In a way, becoming better at putting is like giving up a bad habit. Before you can succeed, you have to stare yourself in the mirror and admit you have a problem. But instead of rushing off to a 12-step program, what you need to do is resolve to practice more. As golf writer Peter Morrice points out, if you shoot 90 for 18 holes and putt 36 times (that's an average of twice per green), that means that 40 percent of your strokes are made with a putter. That's more than the 20 strokes you'll probably take with the wedge, the 14 you'll take with the driver, and the 20 or so that you'll take with all the other various clubs in your bag.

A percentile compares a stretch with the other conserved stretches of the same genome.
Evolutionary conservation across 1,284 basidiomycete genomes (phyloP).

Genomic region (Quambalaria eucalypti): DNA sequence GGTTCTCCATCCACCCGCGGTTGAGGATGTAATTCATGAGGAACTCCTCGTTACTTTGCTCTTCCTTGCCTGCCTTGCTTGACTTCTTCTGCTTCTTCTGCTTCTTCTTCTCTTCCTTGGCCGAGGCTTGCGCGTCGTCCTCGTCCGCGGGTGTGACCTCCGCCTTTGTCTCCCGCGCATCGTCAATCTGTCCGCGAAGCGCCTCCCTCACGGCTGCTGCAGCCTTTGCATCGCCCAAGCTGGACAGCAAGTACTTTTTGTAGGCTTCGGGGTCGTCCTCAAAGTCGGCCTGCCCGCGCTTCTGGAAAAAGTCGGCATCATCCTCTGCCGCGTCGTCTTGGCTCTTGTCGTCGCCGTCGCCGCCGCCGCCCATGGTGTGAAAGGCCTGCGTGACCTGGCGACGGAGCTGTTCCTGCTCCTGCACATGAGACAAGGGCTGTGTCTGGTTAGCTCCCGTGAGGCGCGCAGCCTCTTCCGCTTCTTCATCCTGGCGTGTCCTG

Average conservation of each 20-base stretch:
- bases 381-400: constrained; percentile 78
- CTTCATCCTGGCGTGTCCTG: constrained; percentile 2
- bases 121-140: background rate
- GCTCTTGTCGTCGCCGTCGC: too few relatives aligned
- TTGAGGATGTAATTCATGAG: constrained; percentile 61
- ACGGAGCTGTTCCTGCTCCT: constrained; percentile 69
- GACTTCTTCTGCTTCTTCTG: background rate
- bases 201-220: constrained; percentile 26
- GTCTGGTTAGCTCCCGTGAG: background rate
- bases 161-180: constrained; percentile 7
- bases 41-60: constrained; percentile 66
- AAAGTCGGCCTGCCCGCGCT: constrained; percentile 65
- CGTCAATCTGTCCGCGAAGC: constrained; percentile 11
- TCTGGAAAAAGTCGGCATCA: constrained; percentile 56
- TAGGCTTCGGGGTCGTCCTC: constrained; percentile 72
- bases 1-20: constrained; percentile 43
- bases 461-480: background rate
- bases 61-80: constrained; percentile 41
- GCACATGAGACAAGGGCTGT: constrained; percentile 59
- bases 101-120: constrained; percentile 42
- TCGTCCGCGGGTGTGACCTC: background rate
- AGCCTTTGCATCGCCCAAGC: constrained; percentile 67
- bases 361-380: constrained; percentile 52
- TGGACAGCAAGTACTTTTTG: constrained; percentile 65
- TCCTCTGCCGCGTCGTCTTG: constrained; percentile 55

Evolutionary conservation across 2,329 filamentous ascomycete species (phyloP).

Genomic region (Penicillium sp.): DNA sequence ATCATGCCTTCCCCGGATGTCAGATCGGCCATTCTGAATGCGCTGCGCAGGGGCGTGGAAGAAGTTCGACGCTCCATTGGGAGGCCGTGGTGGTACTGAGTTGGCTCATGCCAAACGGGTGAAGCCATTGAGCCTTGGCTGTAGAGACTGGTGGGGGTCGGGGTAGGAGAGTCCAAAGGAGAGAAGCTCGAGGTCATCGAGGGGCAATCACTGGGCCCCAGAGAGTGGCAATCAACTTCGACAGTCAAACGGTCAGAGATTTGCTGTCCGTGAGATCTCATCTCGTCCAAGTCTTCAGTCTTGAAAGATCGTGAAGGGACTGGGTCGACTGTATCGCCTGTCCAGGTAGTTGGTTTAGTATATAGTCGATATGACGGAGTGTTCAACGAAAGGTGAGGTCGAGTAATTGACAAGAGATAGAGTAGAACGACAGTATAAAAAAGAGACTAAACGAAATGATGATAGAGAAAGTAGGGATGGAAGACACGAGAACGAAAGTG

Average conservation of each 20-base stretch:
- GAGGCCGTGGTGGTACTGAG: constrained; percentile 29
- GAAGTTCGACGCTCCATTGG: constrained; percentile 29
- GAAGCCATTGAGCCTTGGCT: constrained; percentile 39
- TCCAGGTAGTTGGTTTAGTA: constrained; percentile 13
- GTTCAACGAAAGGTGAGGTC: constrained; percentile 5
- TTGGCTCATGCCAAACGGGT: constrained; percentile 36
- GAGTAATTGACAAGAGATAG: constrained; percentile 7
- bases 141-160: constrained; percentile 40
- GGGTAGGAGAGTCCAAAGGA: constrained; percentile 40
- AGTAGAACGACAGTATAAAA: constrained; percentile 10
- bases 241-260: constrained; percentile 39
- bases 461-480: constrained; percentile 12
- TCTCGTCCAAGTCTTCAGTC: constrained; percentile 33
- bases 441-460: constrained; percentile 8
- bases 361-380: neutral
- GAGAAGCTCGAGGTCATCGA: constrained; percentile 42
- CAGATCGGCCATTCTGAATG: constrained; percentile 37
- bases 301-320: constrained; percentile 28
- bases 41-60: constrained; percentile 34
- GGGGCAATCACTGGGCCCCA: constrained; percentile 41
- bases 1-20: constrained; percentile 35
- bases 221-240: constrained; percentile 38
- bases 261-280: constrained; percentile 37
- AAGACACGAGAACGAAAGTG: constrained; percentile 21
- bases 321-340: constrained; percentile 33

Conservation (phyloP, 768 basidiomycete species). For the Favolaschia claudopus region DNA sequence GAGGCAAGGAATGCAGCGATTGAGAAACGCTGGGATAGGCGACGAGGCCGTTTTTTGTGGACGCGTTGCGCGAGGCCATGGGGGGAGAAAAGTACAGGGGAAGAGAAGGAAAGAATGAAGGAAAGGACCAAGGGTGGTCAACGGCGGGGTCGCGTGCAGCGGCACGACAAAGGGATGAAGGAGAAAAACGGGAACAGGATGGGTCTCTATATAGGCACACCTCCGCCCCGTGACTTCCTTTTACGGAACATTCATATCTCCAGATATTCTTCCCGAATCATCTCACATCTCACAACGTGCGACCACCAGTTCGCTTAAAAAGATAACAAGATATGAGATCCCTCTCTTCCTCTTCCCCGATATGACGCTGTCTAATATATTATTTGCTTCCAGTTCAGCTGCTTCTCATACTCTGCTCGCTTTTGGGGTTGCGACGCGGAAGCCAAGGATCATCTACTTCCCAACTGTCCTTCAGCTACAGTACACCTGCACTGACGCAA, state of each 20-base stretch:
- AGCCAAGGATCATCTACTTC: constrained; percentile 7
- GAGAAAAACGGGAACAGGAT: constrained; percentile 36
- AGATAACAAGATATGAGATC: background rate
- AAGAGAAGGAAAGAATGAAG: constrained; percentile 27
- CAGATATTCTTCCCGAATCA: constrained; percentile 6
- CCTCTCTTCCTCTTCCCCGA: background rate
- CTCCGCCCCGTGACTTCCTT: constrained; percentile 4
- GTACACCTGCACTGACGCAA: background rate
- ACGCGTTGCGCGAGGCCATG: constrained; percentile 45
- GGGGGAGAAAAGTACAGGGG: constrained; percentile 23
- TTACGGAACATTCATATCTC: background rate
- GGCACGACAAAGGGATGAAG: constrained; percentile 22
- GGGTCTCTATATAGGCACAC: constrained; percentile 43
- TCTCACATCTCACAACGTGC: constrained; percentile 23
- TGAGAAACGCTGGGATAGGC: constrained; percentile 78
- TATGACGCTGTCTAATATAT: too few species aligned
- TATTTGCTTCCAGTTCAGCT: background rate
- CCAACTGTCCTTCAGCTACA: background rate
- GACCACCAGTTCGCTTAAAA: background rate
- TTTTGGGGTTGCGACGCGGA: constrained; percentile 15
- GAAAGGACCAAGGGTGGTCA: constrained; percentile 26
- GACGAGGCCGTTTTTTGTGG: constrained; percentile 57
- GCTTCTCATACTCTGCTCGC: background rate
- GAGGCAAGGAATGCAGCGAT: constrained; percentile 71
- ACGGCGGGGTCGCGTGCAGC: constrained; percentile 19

Nevertheless, you probably don't spend 40 percent of your practice time working on putting. But if you want to decrease your score, that's exactly what you should be doing. Instead of spending all your spare hours at the driving range whacking balls off rubber mats with a driver, head out to your course's practice green [source: Morrice]. If you're really serious about your game, you can even build your own backyard putting green, using these instructions from Purdue University turfgrass science program specialists Clark Throssell and Zac Reicher.